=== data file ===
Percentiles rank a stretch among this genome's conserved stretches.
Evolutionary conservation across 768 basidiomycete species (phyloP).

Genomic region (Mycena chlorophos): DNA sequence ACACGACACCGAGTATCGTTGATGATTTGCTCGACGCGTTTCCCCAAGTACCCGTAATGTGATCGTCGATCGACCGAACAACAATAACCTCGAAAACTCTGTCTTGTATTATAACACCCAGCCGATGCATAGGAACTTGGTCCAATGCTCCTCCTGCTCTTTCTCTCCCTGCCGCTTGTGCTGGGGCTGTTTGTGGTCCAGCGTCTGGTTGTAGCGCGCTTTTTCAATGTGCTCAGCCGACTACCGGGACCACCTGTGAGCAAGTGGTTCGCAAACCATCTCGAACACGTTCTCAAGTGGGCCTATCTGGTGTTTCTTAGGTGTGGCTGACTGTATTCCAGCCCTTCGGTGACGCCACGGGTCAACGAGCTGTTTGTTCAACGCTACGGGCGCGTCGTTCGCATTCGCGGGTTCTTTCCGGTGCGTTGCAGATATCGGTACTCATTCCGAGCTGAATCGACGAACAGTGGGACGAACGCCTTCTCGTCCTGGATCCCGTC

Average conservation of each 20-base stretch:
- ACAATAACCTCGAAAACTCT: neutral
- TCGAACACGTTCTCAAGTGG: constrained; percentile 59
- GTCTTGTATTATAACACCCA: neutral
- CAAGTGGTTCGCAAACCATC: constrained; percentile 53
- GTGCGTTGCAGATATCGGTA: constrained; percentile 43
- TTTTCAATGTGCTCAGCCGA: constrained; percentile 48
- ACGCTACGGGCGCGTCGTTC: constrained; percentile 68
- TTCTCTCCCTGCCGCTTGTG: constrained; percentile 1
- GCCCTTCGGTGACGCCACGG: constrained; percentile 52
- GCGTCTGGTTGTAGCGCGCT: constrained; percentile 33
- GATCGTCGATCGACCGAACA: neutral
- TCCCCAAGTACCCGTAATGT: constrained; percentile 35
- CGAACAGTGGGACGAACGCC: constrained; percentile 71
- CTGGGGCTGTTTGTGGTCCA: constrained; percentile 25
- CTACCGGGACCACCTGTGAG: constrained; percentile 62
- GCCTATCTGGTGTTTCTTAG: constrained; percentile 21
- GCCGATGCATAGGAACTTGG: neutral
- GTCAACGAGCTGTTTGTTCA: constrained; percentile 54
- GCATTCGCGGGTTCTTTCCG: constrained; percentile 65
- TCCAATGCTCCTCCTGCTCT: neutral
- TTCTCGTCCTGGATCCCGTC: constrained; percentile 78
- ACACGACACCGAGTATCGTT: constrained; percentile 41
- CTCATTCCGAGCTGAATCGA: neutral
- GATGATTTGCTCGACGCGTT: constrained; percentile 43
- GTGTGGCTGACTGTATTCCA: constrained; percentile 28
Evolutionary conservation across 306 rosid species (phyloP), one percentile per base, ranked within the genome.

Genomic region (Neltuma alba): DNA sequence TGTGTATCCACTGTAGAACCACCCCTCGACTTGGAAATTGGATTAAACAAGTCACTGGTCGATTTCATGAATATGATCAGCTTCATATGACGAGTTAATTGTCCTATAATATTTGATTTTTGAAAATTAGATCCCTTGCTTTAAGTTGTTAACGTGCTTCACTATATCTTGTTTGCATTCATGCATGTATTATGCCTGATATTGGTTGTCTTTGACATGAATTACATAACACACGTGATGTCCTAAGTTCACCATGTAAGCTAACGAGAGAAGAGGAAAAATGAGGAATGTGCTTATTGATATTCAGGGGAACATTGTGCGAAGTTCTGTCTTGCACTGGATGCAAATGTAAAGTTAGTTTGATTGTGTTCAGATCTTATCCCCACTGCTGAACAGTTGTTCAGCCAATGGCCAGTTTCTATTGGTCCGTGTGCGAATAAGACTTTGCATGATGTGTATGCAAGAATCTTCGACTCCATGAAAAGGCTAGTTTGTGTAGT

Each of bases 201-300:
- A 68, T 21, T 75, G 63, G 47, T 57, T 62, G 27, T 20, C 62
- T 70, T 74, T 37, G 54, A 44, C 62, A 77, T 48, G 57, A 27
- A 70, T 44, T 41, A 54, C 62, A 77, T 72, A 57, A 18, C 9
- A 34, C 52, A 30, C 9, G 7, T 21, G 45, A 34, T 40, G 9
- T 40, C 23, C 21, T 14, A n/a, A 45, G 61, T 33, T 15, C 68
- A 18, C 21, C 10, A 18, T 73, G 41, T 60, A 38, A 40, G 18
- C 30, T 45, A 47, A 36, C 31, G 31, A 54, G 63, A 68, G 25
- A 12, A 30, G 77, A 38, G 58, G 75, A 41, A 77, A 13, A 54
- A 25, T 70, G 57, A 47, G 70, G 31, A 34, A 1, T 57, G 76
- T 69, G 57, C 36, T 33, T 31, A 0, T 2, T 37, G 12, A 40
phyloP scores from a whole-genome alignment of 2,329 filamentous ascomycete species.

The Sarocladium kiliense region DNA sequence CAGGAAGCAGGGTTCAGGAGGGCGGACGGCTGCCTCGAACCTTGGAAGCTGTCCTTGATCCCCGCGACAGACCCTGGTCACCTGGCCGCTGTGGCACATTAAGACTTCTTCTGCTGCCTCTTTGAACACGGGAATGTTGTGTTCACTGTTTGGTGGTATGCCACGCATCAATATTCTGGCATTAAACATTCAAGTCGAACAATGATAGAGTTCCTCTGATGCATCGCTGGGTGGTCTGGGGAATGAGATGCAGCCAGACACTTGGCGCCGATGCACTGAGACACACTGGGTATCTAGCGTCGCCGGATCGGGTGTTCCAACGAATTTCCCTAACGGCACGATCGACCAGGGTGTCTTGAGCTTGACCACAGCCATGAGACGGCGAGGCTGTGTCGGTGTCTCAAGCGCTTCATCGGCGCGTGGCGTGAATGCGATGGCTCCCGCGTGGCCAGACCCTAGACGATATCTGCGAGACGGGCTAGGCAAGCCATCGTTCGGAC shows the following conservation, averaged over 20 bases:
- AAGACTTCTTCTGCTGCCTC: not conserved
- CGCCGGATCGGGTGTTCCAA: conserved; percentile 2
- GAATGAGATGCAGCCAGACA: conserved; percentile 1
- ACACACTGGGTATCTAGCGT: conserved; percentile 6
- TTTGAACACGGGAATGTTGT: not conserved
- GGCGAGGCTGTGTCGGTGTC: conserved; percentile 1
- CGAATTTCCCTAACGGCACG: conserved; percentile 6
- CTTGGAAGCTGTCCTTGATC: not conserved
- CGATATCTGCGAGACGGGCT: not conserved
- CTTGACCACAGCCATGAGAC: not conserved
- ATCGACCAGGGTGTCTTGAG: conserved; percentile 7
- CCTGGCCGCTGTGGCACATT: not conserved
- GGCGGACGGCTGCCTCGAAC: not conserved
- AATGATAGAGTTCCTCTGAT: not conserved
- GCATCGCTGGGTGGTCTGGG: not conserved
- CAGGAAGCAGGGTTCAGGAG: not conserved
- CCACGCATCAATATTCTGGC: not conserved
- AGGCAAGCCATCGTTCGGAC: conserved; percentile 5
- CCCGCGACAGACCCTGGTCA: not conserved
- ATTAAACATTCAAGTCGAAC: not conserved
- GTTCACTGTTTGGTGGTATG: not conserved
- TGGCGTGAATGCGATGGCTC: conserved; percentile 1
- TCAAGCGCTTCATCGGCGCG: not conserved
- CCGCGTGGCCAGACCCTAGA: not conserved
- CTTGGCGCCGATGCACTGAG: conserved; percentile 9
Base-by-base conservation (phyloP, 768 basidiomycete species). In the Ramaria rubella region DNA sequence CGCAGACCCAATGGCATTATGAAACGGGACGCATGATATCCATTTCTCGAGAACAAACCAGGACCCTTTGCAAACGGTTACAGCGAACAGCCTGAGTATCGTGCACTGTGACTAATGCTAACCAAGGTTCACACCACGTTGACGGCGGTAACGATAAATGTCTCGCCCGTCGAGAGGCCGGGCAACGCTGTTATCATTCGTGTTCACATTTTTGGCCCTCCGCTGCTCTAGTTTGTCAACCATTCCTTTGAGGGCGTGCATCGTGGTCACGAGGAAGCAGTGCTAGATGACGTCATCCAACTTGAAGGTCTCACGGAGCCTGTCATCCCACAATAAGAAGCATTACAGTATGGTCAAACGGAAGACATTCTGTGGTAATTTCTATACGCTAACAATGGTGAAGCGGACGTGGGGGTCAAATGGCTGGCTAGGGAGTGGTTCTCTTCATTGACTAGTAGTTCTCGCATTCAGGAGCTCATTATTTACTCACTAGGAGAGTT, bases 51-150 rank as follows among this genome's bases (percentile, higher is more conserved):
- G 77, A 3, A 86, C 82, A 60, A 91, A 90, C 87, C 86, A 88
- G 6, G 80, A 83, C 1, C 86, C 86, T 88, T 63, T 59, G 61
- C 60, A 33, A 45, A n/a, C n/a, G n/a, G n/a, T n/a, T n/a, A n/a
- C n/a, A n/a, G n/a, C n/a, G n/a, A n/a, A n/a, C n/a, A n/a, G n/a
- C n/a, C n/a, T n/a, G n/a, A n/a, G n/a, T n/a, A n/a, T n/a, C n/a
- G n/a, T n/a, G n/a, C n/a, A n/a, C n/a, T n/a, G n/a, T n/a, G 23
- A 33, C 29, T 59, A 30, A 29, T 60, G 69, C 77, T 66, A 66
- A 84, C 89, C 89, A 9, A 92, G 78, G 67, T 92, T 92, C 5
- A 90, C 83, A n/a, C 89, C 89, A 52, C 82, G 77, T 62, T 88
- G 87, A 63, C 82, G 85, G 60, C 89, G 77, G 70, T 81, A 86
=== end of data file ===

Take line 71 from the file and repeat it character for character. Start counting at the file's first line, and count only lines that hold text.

- G 77, A 3, A 86, C 82, A 60, A 91, A 90, C 87, C 86, A 88